Each student has their own unique set of predispositions with respect to mental health, so it is only natural that some will have to work harder than others to resist tendencies towards anxiety, depression and other mental health issues. From an educational perspective students struggling with their mental health might see:
1. reduced ability to concentrate,
2. reduced ability to retain information,
3. reduced ability to maintain a study routine
4. significant loss of motivation
5. withdrawal from classes.
‘Academic tuition is well-established for improving a child’s attainment at school, and yet mental wellbeing support is much less commonly explored’ says Wesley Sanders from Athena Tuition. In this blog post, we’ll explore why this might be the case and consider the help that can be provided. First, we need to highlight some key statistics to provide some context:
According to a US study with nearly 10,000 participants, half of mental health problems emerge by the age of 14. Of these, the most common is anxiety, closely followed by mood disorders. Meanwhile, in a meta-analysis of 101 studies, published in The Journal of Special Education, 89% of the studies found that a group of children suffering from a mental health condition performed worse in their academic studies than the control group.
Studies like these reveal the huge importance of mental wellbeing as a component in determining a student’s academic success. Yet, despite this, the Children’s Society finds that 75% of children and adolescents suffering from a mental health problem do not receive treatment. This is largely to do with a lingering stigma that surrounds mental health issues.
The history of mental illness goes back thousands of years, to periods where human understanding of science was much more primitive. At that time, knowledge of the function of the brain was almost non-existent and, instead, anything to do with the mind and personality was attributed to supernatural forces, entirely separate from the physical body. Mental illnesses were seen as a supernatural punishment by a God, and as something for which the sufferer was somehow responsible.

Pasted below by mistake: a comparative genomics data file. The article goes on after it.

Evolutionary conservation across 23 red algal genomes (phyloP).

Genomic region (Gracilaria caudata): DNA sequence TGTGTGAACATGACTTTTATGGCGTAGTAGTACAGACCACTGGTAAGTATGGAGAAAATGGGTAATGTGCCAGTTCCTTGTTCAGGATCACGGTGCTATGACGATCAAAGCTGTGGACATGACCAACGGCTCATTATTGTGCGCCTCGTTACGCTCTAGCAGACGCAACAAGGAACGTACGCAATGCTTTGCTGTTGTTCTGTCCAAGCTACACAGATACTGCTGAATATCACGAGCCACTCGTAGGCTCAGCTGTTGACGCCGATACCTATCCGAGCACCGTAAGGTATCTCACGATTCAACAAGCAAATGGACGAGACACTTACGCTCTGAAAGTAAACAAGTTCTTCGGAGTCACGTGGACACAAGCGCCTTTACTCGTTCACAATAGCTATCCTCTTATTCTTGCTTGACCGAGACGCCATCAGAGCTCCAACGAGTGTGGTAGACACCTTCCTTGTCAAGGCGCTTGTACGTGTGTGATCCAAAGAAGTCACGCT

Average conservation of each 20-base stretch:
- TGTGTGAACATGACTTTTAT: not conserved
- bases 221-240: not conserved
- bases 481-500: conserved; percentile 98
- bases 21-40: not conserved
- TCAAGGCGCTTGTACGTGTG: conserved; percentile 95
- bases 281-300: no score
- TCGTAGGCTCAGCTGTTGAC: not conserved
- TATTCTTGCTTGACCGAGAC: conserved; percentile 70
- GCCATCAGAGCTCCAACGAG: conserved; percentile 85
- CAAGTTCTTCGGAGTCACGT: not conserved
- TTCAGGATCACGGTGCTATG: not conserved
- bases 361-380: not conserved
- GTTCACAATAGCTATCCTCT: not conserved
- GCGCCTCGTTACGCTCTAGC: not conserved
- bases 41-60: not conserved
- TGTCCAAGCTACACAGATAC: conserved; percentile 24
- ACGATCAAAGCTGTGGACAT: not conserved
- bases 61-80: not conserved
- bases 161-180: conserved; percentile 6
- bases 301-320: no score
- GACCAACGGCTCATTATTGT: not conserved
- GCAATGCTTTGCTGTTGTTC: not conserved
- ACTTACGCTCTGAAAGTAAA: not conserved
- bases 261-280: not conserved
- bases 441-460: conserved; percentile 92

It was only after the enlightenment that mental illness was addressed in a more scientific and objective manner, yet stigma lingers today as, for much of the last two centuries, mentally unwell people were kept in asylums away from the public eye. Due to neurobiology still being in its infancy, many treatment procedures were ill informed, harmful and inhumane. Significant humanitarian work in the 20th Century brought mental health and the ongoings in asylums to the attention of the public and, since then, the stigma associated with mental illness has been gradually receding.
Mentorship, counselling and therapy are strategies that can provide students with outlets to talk through their challenges with an understanding and experienced professional. The professional and student can work together to develop techniques and tools to help overcome these challenges and, subsequently, improve the student’s quality of life and academic performance, simultaneously.
These strategies can go on to be of great use throughout one’s entire life.
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